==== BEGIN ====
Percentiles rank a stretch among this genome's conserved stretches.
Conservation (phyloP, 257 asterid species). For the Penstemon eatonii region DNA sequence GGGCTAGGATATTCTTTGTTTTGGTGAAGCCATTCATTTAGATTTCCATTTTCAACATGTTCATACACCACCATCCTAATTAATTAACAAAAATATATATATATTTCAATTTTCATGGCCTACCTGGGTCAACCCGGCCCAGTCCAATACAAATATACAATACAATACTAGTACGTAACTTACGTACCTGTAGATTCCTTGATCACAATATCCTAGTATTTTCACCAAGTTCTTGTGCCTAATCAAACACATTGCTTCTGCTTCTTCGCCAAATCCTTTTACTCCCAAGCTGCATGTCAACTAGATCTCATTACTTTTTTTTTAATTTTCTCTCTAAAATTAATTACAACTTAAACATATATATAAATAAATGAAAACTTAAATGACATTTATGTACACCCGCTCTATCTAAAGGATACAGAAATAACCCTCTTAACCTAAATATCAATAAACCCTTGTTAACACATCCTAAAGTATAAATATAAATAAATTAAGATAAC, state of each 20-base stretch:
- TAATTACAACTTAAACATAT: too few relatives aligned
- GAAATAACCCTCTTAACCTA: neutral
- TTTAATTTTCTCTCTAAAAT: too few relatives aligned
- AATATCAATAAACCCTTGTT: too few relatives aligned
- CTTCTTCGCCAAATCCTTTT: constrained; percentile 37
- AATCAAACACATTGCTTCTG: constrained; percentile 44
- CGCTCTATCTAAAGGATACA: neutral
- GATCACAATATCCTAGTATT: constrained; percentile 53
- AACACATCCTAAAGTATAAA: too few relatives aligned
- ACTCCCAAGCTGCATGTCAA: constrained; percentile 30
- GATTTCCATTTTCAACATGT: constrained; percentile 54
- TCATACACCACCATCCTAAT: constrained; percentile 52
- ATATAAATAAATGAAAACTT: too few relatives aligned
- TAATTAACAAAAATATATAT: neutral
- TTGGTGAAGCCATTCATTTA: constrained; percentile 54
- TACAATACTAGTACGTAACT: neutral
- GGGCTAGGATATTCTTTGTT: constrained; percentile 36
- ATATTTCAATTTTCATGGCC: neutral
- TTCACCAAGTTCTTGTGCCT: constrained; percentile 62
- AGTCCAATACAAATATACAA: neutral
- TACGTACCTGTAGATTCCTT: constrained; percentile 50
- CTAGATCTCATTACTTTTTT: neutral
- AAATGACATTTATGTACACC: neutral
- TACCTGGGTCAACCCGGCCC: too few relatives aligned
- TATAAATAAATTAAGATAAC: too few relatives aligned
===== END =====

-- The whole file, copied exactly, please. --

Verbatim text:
Percentiles rank a stretch among this genome's conserved stretches.
Conservation (phyloP, 257 asterid species). For the Penstemon eatonii region DNA sequence GGGCTAGGATATTCTTTGTTTTGGTGAAGCCATTCATTTAGATTTCCATTTTCAACATGTTCATACACCACCATCCTAATTAATTAACAAAAATATATATATATTTCAATTTTCATGGCCTACCTGGGTCAACCCGGCCCAGTCCAATACAAATATACAATACAATACTAGTACGTAACTTACGTACCTGTAGATTCCTTGATCACAATATCCTAGTATTTTCACCAAGTTCTTGTGCCTAATCAAACACATTGCTTCTGCTTCTTCGCCAAATCCTTTTACTCCCAAGCTGCATGTCAACTAGATCTCATTACTTTTTTTTTAATTTTCTCTCTAAAATTAATTACAACTTAAACATATATATAAATAAATGAAAACTTAAATGACATTTATGTACACCCGCTCTATCTAAAGGATACAGAAATAACCCTCTTAACCTAAATATCAATAAACCCTTGTTAACACATCCTAAAGTATAAATATAAATAAATTAAGATAAC, state of each 20-base stretch:
- TAATTACAACTTAAACATAT: too few relatives aligned
- GAAATAACCCTCTTAACCTA: neutral
- TTTAATTTTCTCTCTAAAAT: too few relatives aligned
- AATATCAATAAACCCTTGTT: too few relatives aligned
- CTTCTTCGCCAAATCCTTTT: constrained; percentile 37
- AATCAAACACATTGCTTCTG: constrained; percentile 44
- CGCTCTATCTAAAGGATACA: neutral
- GATCACAATATCCTAGTATT: constrained; percentile 53
- AACACATCCTAAAGTATAAA: too few relatives aligned
- ACTCCCAAGCTGCATGTCAA: constrained; percentile 30
- GATTTCCATTTTCAACATGT: constrained; percentile 54
- TCATACACCACCATCCTAAT: constrained; percentile 52
- ATATAAATAAATGAAAACTT: too few relatives aligned
- TAATTAACAAAAATATATAT: neutral
- TTGGTGAAGCCATTCATTTA: constrained; percentile 54
- TACAATACTAGTACGTAACT: neutral
- GGGCTAGGATATTCTTTGTT: constrained; percentile 36
- ATATTTCAATTTTCATGGCC: neutral
- TTCACCAAGTTCTTGTGCCT: constrained; percentile 62
- AGTCCAATACAAATATACAA: neutral
- TACGTACCTGTAGATTCCTT: constrained; percentile 50
- CTAGATCTCATTACTTTTTT: neutral
- AAATGACATTTATGTACACC: neutral
- TACCTGGGTCAACCCGGCCC: too few relatives aligned
- TATAAATAAATTAAGATAAC: too few relatives aligned